Everything you have said so far sounds good. But how do I find out what I like to drink?
Drink a glass, of course. If you like it, then buy something similar. If you don’t like it, pour it down the drain and try something else. Wine is not rocket science. You don’t have to go to school to learn how to like it. If it tastes good to you, that’s enough.
Start with inexpensive wines, and work your way up. And don’t be afraid to try different wines. Just because you like white zinfandel doesn’t mean that’s the only wine you can drink. Try a rose or a German riesling. They are similar to white zinfandel, but more sophisticated.
Well, I suppose. But there are so many wines to choose from. How do I get started?
Walk into a wine store, or a grocery store with a good wine department, and ask for help. Do you want to learn about reds? Whites? About a region? About wine for picnics? About inexpensive wines? Don’t try to learn everything in one day. It can’t be done, for one thing, and it’s not any fun either.
Tell the staff how much you want to spend, if you have any preferences (dry vs. sweet, red vs. white, and the like), and ask them to recommend something. In addition, ask if they offer classes or tastings. These days, as wine becomes more popular, more and more stores do those things. They’re cheap and easy ways to taste even more wine.
How can you tell I tell if the retailer is any good? If they don’t tell you what wine you should drink, but ask you what you want to drink. It’s your money – don’t let a snooty retailer with inventory to move make you buy something you don’t want to buy. And if you buy something you don’t like on a retailer’s recommendation, it’s perfectly acceptable to tell them the next time you’re in the store.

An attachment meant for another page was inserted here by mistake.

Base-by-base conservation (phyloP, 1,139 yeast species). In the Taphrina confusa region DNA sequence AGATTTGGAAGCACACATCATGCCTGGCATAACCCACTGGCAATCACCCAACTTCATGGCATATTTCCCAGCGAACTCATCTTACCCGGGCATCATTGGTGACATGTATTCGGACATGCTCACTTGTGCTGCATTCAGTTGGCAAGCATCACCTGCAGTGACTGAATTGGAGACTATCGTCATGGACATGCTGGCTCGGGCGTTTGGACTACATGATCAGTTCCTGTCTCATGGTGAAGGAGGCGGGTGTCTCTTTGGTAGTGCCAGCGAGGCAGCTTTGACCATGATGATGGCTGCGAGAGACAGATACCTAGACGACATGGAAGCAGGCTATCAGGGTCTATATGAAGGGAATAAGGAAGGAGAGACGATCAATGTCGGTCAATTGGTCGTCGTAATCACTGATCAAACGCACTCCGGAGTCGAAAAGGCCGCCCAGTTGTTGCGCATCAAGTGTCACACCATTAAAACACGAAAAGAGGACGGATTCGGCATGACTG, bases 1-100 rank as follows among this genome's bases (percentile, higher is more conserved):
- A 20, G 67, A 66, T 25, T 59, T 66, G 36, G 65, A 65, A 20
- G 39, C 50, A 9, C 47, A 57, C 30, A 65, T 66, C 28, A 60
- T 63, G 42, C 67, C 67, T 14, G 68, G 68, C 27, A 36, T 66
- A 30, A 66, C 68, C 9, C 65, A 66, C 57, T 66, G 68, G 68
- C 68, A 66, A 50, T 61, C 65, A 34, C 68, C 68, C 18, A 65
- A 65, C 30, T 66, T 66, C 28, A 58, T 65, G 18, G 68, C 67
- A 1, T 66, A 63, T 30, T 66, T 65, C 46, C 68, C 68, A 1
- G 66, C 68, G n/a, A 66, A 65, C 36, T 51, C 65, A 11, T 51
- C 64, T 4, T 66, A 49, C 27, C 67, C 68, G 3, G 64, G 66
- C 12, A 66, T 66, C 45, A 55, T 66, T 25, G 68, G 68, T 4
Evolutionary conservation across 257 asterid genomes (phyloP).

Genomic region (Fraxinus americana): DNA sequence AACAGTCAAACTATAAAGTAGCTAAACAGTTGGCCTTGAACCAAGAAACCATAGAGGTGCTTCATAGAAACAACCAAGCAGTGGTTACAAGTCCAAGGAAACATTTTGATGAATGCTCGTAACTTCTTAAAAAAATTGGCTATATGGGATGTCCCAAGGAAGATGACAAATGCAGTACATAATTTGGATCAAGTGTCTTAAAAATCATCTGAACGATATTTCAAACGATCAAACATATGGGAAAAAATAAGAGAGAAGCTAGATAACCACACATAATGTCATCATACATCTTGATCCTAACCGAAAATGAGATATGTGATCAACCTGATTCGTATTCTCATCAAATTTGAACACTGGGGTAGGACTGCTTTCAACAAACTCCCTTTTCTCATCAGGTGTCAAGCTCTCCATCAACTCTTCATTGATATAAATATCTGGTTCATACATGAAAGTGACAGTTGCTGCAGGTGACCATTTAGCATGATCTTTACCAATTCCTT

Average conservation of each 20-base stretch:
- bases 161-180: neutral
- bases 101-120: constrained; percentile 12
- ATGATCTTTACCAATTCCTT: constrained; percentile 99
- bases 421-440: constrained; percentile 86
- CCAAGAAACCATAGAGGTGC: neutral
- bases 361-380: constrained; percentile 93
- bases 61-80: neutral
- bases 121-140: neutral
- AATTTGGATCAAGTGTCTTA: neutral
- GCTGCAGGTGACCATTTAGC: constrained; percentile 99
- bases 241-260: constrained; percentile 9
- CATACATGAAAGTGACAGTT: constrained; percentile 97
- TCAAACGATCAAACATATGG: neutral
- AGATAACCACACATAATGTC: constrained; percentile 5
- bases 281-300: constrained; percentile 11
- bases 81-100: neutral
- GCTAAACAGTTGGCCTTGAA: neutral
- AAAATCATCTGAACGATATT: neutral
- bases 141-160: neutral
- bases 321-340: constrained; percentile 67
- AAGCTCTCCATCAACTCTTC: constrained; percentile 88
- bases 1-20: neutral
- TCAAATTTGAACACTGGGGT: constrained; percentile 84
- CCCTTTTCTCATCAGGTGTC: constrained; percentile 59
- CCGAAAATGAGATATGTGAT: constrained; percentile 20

That makes sense. But aren’t there some simple rules of thumb, just to start with?
Sure. Remember these, and you’ll always be able to come up with a decent bottle in a pinch. First, all wine doesn’t have to be a varietal like chardonnay or cabernet. The best values, especially for inexpensive wine, will be blended from several different grapes. It’s very difficult to find a terrific cabernet for less than $10, but there are a dozen red blends that will do the same thing the cabernet does for one-third less.
Second, younger is better, since less expensive wines were not made to last as long as their more expensive cousins. Stay away from red wines older than 3 and white wines older than 2. It’s better to have a wine that’s a little too young than a little too old.
That should you get you started. The rest is up to you. The most fun part about wine is the journey – so much wine to taste, and so little time to do it.